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Desks with Drawers

The desks with drawers are designed with the aim of leaving the worktop free or at least to try it out. Functional furnishings, comfortable but at the same time characterized by a design that fits well with the room in which they are placed, desks with drawers always hide some secrets. Will it be for this reason that there are so many models available on the market?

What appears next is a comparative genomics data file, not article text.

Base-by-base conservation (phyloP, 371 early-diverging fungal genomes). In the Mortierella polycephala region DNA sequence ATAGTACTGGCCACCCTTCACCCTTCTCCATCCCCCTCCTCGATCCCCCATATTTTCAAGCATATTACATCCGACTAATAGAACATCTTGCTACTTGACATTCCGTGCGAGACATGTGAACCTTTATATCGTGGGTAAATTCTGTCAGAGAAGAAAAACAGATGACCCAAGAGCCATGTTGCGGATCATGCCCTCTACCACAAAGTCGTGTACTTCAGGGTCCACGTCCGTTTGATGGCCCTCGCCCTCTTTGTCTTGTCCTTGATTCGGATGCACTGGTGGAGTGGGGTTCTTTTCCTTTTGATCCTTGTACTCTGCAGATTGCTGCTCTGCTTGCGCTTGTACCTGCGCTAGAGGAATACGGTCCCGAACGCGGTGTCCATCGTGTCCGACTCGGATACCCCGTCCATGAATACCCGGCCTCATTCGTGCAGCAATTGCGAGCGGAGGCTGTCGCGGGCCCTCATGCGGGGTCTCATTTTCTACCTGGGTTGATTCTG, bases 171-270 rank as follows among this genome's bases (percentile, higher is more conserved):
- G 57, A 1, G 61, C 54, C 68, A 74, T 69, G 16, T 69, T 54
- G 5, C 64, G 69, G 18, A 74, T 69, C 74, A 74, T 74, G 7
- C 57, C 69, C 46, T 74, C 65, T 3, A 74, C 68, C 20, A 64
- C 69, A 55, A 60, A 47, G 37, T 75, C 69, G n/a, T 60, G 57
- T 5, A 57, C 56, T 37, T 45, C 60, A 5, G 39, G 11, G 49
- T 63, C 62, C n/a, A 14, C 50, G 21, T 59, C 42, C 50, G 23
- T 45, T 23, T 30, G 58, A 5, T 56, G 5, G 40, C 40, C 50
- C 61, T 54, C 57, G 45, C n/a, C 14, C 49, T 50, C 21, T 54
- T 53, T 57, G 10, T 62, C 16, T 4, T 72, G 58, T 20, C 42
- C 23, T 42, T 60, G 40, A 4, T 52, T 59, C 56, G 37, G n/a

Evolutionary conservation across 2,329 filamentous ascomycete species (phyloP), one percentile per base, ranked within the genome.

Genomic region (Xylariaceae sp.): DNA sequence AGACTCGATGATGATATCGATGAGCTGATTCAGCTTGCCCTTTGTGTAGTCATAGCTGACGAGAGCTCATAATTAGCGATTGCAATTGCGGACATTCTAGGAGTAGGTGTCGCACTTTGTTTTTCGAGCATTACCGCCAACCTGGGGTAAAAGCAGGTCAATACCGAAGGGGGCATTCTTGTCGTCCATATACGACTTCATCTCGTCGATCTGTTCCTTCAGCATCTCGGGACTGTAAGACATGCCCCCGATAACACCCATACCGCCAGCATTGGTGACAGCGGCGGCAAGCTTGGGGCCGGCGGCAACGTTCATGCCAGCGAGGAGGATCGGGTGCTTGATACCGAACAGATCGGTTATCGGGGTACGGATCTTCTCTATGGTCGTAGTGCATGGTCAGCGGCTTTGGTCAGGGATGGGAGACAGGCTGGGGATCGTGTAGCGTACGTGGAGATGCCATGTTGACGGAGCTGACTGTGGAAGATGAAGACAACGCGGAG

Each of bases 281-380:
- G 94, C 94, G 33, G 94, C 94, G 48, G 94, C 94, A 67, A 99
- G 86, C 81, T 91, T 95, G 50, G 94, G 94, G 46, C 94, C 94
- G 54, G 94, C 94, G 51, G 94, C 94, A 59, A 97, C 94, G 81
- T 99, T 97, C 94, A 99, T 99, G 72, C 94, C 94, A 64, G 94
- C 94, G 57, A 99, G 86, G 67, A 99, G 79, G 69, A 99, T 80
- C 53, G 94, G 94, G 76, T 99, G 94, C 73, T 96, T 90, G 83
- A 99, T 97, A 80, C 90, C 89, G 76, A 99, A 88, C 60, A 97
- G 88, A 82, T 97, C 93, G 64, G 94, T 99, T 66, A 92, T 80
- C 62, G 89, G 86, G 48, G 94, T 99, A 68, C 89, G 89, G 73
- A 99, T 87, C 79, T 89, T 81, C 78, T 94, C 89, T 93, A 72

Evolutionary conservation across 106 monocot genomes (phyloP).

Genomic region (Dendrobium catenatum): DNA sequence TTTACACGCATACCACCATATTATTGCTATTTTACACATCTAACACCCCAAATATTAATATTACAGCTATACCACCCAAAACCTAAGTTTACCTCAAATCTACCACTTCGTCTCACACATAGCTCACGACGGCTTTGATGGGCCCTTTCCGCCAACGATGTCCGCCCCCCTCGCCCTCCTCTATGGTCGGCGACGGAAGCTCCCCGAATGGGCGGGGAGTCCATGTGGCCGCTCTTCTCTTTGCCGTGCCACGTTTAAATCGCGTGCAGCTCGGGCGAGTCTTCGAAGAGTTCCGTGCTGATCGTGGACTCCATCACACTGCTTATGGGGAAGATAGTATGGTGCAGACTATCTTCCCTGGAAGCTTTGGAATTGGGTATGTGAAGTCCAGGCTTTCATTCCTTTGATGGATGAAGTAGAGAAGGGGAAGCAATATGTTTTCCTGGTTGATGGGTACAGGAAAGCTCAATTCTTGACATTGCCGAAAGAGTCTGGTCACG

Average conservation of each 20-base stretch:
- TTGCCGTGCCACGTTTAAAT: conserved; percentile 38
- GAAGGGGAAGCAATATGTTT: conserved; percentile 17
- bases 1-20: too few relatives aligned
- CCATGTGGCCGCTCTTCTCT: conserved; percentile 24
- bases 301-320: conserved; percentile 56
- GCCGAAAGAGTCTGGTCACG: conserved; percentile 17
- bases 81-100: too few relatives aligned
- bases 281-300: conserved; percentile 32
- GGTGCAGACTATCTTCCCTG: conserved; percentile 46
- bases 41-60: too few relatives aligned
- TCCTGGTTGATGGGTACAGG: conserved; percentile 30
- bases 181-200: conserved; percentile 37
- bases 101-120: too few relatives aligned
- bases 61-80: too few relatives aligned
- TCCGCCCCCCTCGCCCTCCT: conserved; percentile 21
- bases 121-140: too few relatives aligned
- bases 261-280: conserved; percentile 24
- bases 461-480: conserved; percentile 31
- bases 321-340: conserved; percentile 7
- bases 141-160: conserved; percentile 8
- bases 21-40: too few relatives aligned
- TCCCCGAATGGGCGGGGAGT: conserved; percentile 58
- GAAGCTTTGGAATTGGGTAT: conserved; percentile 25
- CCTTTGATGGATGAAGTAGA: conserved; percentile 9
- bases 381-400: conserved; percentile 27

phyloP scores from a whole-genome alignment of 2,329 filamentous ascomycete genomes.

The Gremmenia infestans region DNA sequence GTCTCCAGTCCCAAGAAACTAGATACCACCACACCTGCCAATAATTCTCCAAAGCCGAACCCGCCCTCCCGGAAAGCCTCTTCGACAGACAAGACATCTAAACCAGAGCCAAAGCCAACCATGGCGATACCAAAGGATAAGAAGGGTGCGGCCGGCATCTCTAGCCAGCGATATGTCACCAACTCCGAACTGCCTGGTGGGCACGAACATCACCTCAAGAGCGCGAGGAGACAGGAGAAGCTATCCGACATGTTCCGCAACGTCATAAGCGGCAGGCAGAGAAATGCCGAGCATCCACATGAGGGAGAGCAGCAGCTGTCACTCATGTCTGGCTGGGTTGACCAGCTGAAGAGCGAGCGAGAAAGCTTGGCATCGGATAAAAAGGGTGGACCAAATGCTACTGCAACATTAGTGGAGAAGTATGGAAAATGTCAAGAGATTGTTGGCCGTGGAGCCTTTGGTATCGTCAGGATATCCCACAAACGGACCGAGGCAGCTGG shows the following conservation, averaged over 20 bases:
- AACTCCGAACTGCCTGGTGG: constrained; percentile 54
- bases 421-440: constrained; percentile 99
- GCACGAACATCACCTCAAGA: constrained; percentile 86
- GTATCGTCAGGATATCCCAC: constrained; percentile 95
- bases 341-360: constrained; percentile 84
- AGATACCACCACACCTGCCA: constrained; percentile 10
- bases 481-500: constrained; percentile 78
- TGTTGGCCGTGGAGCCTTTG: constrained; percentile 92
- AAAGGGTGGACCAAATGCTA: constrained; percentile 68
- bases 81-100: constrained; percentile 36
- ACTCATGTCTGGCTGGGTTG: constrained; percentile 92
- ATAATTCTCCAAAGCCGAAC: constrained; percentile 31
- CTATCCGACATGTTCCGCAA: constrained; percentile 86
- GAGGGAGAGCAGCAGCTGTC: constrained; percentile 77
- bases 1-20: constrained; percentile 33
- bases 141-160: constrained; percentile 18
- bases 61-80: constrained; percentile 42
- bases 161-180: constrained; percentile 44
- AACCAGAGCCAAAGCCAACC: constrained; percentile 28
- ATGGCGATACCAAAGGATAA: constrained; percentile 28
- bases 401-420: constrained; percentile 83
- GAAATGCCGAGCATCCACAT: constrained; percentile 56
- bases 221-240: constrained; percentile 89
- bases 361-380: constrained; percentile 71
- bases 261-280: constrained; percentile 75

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Desks with drawers are useful elements for decor, such as in children’s bedrooms where they take refuge to study or work on the computer, as well as in offices or in rooms used as a study. They have a need to be practical and comfortable in order to carry out its intended use, while at the same time they should feature a design that fits nicely with the decor of the room where it’s placed. For this reason, the available models on the market are very numerous, from the cheapest to most expensive ones, and all built with different materials. Lovethesign offers up a wide range of desks with modern and attractive design, with or without drawers, each tailored to furnish in style. In the most modern and luminous rooms, desks by Mystudio work nicely, characterised by a simple and elegant design equipped with one or more drawers. These can be placed on one of the two sides of the table, on both or at the centre. In some models the drawer is coupled with a storage compartment, normally placed just below it. This type of desktop is very suitable for an office, because you can hold your work material inside the compartment, meaning you can leave the piece as neat as possible and make way for computers and documents. Many people work as freelancers from home: In this case it’s important to choose a desk that is integrated with the environment and that’s truly effective. This will keep everything within arm’s reach and, if necessary, you’ll be able to gather documents and material from the drawers while still being convenient and not too far. Elegance and functionality are the hallmarks of another line of desks with drawers, produced by Matiere Grise. In particular, the Zef desk, an essential piece that can be used either as a desk or as a piece of furniture in the hallway, living room or bedroom. It has a small yet practical central drawer, which can hold sheets, keys, or stationery, depending on necessity. Zef is made entirely of steel and is available in a wide range of colours. It can also be used as outdoor furniture, but in this case it is essential to dry any water that forms on top of it in order to avoid the formation of rust. For us it’s a piece of furniture that’s in virtually every home. It has a rich history, beginning nearly a thousand years ago and that, over centuries, has produced remarkable and precious specimens with many different features. Gradually, they have evolved to become what we now know to be the desk. In general, the term sdesk and writing desk are synonymous, and indicate all furniture or tables created specifically as a surface to lean on while writing and reading. Although writing developed thousands of years ago, desks came about in medieval monasteries, where, at least initially, they were nothing more than tilted tables where scribes hand copied codes, and sometimes the word actually referred to the entire room where they worked. Following the evolution of the shape and design of these early models is facilitated by visual arts help. From the fifteenth century on, as a matter of fact, in many paintings with religious figures, desks were usually depicted front and centre. From these images, and the furniture that over centuries has evolved into the very pieces in our homes, we get an idea of ​​the evolution of the modern desk. It is only during the Renaissance that this piece of furniture spread outside of monasteries, making its way into the homes of humanists and scholars, as a work surface used for reading ancient manuscripts, writing letters and composing poems. The earliest examples of writing desks were provided an inclined surface so that turning pins would raise or lower the plane. When lowered, it allowed the user to lean over it as a way to study things more in-depth. The piece was also surrounded by small drawers and compartments that allowed for the placement of writing instruments. When it was raised, however, it would hide all these features from plain sight, taking on a more table-like appearance. Another example of a desk used in the Renaissance can be seen in a famous painting by Vittore Carpaccio, named “The Vision of St. Augustine.” In the painting, the holy saint is shown in a room, set on meditation and study. In the rest of the painting there are two pieces of furniture, or more specifically, desks. Both have a fixed structure, seemingly heavy and difficult to transport, especially because they’re connected to the seat. From what we can gather, this type of chair-desk combo was scrapped in the following centuries, until at least the nineteenth and twentieth centuries, when it made a brief comeback. As we can imagine, through the first centuries of study and writing from home, desks and bureaus took on various appearances, but they were already viewed as decoration even back then (at least in our eyes today) and then created with a flair not only for practicality but also for design. Over the course of the next century there was a further development of this piece of furniture. At the court of the Sun King, in fact, an unusual type of desk came about: the so-called """"bureau.” It was later named Mazarin by the very Cardinal of the same name. It was made from a rectangular plane laid on an underlying body, in turn supported by eight legs, four by four joined together by criss-crossed beams. It was also equipped with a full system of drawers, divided into two protruding lateral parts as compared to the central part, which in itself was constituted by a further drawer and compartment, often concealed by one door. The Mazarin bureau featured smooth and regular surfaces made of fine wood, inlaid with ivory and mother of pearl decorations, a real example of workmanship perfection achieved by cabinet makers of the time. In the meantime, in Italy the """"Saint Phillip“ desk was coming about as a sixteenth-century piece of furniture that held the same structure until the eighteenth century. It was a table with lyre-shaped legs like the shape of a musical instrument, covered by a liftable part and equipped at the bottom with a row of compartments and drawers. The San Phillip spread throughout Italy, built with slight differences from one region to the next, and was characterised by its uniformity and simplicity with regards to lines and decorations. While previously desks were not yet so widespread, their presence increased in the eighteenth century, especially in France where the Regency style took over first, and the Louis XV style later. The Mazarin bureau, which had seen so much success during the previous century, was gradually replaced by simpler writing tables. It was the perfect furniture for studies with its streamlined structure: a long rectangular table, equipped with a shaped curved line top, with a slight indentation at the centre of the longer side. The counter top, usually covered in leather of different colours, came along with three drawers, two side and one central, while the body was supported by four curved legs. The writing table was essentially a desk for display, and in Italy it was called a """"diplomatica.” It was a highly prestigious piece of furniture for those who occupied important positions. That same period also brought about the appearance of the secretary desk. As the name suggests, these tall pieces of furniture with a counter for writing offered up some privacy for papers and objects stored within them. It was also the period when the first dedicated desks appeared exclusively for women. They looked minute and consisted of a table at the upper part with small built-in drawers and compartments. They were used both for writing and for storing things. At the same time in England kneehole desks first came about, with a name that doesn’t leave much to the imagination. It was a refined and precious piece of furniture, usually performed by cabinetmakers with important aristocratic representatives as clients. In their most classic rendition, they flaunted a rectangular shape with four or six legs, two sets of side drawers, and topped off with a long drawer of the same size as the counter itself. They had a very simple appearance, little to no decoration and a linear line. With the success of Napoleon in France, the leader brought on the rise of the so-called Empire style, a branch of Neoclassicism that influenced not only furniture but also architecture, as well as decorative and visual arts. As a consequence, even the style of construction of desks were influenced. While the overall structure did not undergo major changes and was still essentially a table with drawers, the typical floral inlay decorations disappeared in favour of Greek, Roman and Egyptian motifs. In this period writing tables were known for their lack of shape and, at the same time, for their austere appearance. In the same period in England that the Regency style took over, the first samples of study furniture that most resemble modern desks, such as pedestal desks, also appeared. They were essentially writing desks with simple lines, equipped with a central space for legs and two side rows of drawers. They were also often equipped with a large central drawer underneath the top surface. Worth mentioning are certainly mechanical desks designed and built by Florentine Giovanni Socci, who belonged to a dynasty of cabinetmakers whose workshop space endured more than 150 years in Florence, starting in 1728. Giovanni came up with one of the most beautiful pieces of furniture built in the nineteenth century. A desk with an elliptical shape that, from afar it seems like a tambourine on six legs and resting on a footrest. The top surface consists of two plates of very rare marble, supplied by the Royal Gallery of Workers for Socci himself. Once the chair is removed from the desk part by pulling two large handles out effortlessly, the two halves of the tabletop open and another top comes out from under it, upholstered in leather with a lectern, as well as a small cabinet with a drawer. It has a military touch and it’s almost as if it were designed to be placed on a battlefield. According to those who have used it, the piece has an extremely uncomfortable design. For this reason it is considered more of a show piece and not a real and practical piece. Despite this, the piece obtained great success, so much so that at least four other versions were made. The prototype can be seen in the French palace of Fontainebleau, while variants include: two at Palazzo Pitti in Florence, one in the United States and one in Milan, in Villa Necchi Campiglio. The twentieth century opened with Liberty-style pieces, continuing into the twenties and thirties with Deco style. Furniture coming from this period is characterised by sharp and clean volumes, defined by straight lines and geometrical trends. Desks and secretary desks made a splash in the design world. Veneers, requiring the utmost attention to detail, contributed to the pieces’ elegance, while t They assert themselves desks and secretaires line advocated by the subsidiary. Veneers, very accurate, contributed to their elegance, while the piece was rounded out by ebony, walnut and rosewood. The writing tops were covered with Moroccan or shagreen leather, which is dogfish skin. Furthermore, they were also often lacquered and shiny, what with its shellac application. Of particular interest was the presentation of, at the beginning of the century, the so-called """"work room"""", designed by architect Ernesto Basile. Made of oakwood, this piece of furniture for the study consists of a unitary set of desktops, matching up both structurally and aesthetically to the shelves and file cabinets stashed away around the area. This furnishing solution was then produced on an industrial scale. One of most famous desks in the world, immortalised in countless photographs, films, and television news reports, is the Resolute Desk, which makes calls the White House Oval Office home. It is a nineteenth-century furnishing built by Queen Victoria in 1880 and donated to President Rutherford B. Hayes. Contrary to popular belief, the Resolute was not placed immediately in this famous location, but was moved from room to room until Jackie Kennedy set up the current arrangement. The desk design drawings are kept in the Maritime Museum in Greenwich, since the Resolute was named after the very ship whose wood was used to build it after finishing its exploration of the Arctic Ocean. Since its construction, the desk has been amended twice: first by the will of President Roosevelt, who asked to add a front panel that hid his legs when he was sitting. The second was when a lower base was added to raise the desk. More than one desk profited from the wood taken from the Resolute; four to be exact. One is now in the New Bedford Whaling Museum, while the other two stayed alongside Queen Victoria. One is conserved in the Naval Museum in Portsmouth, while the other on the private yacht HMY Victoria and Albert II. Nowadays, the desk’s lines have become less defined as compared to the past, and some models are extremely minimal, with only a supporting surface, which is sometimes glass, and legs. However, depending on how the legs are built, it’s possible to divide the various existing models in many major categories, and here are the most common: - Desks with drawers: perfect for those who need a workspace to collect documents and thoughts. - Computer Desks: These are basically tables with computers on top. They are usually equipped with a small bottom shelf where you place your keyboard and mouse. If it’s big enough it can also keep writing materials or even scanners and printers. - Corner Desks: ideal for those with limited space. However, contrary to what one might think, they’re large enough to hold a computer as well as other materials. - Drop-leaf tables: These are perfect for anyone who has limited space. As a matter of fact, the drop-leaf table offers a comfortable surface that can be closed up when finished. Although there are no drawers, they are still an excellent solution for those in need of space. - Combination Desks: These are the most complete solution. They combine all the positive features of the previous models: They are spacious and you can add drawers and storage space. As for dimensions, these desks can be adaptable to both larger and smaller environments. - Drawing Desks: for students or for anyone with a passion for drawing. They have an adjustable plane, so you can change the height. They are also equipped with a lower shelf where you can place material